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Publication numberUS7997463 B2
Publication typeGrant
Application numberUS 11/927,902
Publication dateAug 16, 2011
Filing dateOct 30, 2007
Priority dateOct 30, 2007
Also published asUS20090108033
Publication number11927902, 927902, US 7997463 B2, US 7997463B2, US-B2-7997463, US7997463 B2, US7997463B2
InventorsGerald W. Quinn, Gerald P. Schouten
Original Assignee3M Innovative Properties Company
Export CitationBiBTeX, EndNote, RefMan
External Links: USPTO, USPTO Assignment, Espacenet
Nozzle, adhesive dispenser, and method of dispensing adhesive
US 7997463 B2
Abstract
A nozzle, which is for in at least one embodiment a hot glue gun, has a resilient cap that is positioned within the nozzle's conduit. The resilient cap has at least one slit that serves as a check valve. The invention solves the problem of resilient caps in hot glue guns becoming unseated and wedging in the tapering section of the glue gun nozzle conduit by adding a collar inside the conduit that prevents the base section of the resilient cap from wedging in deeper into the nozzle's conduit, which would otherwise make the valve fail.
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Claims(12)
1. A nozzle comprising:
a hollow body comprising an internal wall surface defining a conduit, the conduit extending from an inlet port to a dispensing port, wherein at least a portion of the internal wall surface has consecutively: a substantially cylindrical barrel, a substantially frustoconical cap seat, a collar, and a dispensing tube;
a resilient cap snugly contacting the substantially frustoconical cap seat, the resilient cap comprising an annular sidewall extending from a circular base, the circular base having at least one slit therein, wherein the resilient cap is oriented with the circular base toward the collar.
2. The nozzle of claim 1, wherein the nozzle is thermally stable at a temperature of at least 240° F.
3. The nozzle of claim 1, wherein the nozzle is thermally stable at a temperature of 300° F.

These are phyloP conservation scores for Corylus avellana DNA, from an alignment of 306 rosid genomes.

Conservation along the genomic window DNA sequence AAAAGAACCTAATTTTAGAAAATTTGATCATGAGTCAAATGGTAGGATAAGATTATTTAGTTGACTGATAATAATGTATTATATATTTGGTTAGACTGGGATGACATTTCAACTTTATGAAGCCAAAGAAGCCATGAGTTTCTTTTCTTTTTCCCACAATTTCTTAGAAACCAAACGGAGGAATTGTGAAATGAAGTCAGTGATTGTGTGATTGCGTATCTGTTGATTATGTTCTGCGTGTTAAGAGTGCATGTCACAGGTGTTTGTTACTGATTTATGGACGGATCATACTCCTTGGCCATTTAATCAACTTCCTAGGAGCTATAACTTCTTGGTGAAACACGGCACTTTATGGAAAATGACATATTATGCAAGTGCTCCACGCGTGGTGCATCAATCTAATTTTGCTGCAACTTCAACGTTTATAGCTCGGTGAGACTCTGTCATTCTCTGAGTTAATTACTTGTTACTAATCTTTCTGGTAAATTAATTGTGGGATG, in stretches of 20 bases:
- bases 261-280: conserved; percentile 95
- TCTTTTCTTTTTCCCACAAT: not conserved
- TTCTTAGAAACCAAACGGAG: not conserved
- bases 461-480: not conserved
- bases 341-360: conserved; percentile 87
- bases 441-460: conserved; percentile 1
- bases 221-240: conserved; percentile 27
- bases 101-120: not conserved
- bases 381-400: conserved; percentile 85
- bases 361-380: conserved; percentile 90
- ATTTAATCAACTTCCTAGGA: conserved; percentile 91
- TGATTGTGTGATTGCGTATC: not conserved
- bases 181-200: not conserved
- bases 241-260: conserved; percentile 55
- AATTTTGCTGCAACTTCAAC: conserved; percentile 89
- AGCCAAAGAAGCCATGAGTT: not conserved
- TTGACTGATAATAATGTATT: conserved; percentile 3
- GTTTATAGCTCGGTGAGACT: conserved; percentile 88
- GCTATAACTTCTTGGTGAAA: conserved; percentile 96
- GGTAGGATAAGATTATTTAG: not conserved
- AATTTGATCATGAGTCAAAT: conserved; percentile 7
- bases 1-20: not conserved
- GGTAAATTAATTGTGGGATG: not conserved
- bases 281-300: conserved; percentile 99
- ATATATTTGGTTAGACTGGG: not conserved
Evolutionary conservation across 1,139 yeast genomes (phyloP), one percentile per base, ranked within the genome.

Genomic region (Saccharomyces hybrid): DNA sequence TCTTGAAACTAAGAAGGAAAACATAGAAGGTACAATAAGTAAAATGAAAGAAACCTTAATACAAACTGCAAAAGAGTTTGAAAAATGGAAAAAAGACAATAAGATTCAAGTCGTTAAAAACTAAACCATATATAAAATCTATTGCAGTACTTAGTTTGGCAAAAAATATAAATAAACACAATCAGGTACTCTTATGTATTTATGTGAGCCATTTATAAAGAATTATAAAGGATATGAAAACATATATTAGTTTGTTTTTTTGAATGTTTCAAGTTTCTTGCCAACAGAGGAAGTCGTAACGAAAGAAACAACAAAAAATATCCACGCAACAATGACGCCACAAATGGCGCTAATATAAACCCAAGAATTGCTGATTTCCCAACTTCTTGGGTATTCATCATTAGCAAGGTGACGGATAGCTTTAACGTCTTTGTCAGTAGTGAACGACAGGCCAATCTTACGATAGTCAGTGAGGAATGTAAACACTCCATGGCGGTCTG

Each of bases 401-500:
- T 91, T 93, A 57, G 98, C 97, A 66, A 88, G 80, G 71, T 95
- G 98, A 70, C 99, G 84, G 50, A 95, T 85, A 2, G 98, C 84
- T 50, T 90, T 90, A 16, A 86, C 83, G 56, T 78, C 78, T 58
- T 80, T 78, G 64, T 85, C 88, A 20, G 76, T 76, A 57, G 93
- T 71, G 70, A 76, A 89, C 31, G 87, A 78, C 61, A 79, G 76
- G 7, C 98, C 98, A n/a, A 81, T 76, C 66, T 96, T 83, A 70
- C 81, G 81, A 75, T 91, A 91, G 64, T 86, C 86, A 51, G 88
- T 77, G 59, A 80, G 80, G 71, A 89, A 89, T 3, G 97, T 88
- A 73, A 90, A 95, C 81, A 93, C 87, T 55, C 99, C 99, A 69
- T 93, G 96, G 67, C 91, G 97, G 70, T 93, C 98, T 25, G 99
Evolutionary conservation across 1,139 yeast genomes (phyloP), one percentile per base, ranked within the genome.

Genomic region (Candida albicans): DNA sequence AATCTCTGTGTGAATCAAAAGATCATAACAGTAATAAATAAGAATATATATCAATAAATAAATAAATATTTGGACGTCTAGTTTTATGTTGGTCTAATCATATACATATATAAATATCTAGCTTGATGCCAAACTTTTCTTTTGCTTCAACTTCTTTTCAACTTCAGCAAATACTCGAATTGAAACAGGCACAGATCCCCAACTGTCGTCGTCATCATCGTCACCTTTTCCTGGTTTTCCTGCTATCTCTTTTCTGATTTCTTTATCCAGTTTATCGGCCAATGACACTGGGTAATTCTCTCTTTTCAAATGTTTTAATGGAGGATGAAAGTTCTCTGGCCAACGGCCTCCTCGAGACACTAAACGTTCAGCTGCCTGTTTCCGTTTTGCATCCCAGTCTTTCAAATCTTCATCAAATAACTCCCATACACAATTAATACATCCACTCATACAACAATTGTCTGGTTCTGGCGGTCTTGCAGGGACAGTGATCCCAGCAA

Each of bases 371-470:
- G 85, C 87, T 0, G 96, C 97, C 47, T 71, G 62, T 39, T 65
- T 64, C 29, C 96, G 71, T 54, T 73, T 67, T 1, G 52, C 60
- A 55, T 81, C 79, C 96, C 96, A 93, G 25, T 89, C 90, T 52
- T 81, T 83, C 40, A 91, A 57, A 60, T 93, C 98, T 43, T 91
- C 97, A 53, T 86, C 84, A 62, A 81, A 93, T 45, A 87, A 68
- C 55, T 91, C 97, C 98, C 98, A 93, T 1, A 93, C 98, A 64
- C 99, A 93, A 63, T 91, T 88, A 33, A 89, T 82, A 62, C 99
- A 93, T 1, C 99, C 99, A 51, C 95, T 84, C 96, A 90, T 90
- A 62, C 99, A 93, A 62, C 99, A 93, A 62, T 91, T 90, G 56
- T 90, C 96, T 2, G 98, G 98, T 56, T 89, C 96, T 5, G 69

4. The nozzle of claim 1, wherein the resilient cap comprises an elastomer.
5. The nozzle of claim 1, wherein the resilient cap comprises vinyl.
6. The nozzle of claim 1, wherein the resilient cap has a central nib, and wherein the at least one slit is disposed at least partially within the central nib.
7. The nozzle of claim 1, wherein the hollow body comprises a polymeric material.
8. The nozzle of claim 7, wherein the polymeric material comprises a polyacetal.
9. The nozzle of claim 1, wherein the hollow body further comprises an exterior surface comprising reinforcing ribs.
10. The nozzle of claim 1, wherein the hollow body further comprises: a flange proximate the inlet port, and screw threads formed in the internal wall surface adjacent the inlet port.
11. An adhesive dispenser comprising:
a nozzle comprising:
a hollow body comprising an internal wall surface defining a conduit, the conduit extending from an inlet port to a dispensing port, wherein at least a portion of the internal wall surface has consecutively: a substantially cylindrical barrel, a substantially frustoconical cap seat, a collar, and a dispensing tube;
a resilient cap snugly contacting the substantially frustoconical cap seat, the resilient cap comprising an annular sidewall extending from a circular base, the circular base having at least one slit therein, wherein the resilient cap is oriented with the circular base toward the collar; and
a container enclosing a reducible cavity containing a flowable adhesive, the reducible cavity fluidly connected to the inlet port of the nozzle.
12. A method of dispensing an adhesive, the method comprising:
providing an adhesive dispenser comprising:
a nozzle comprising: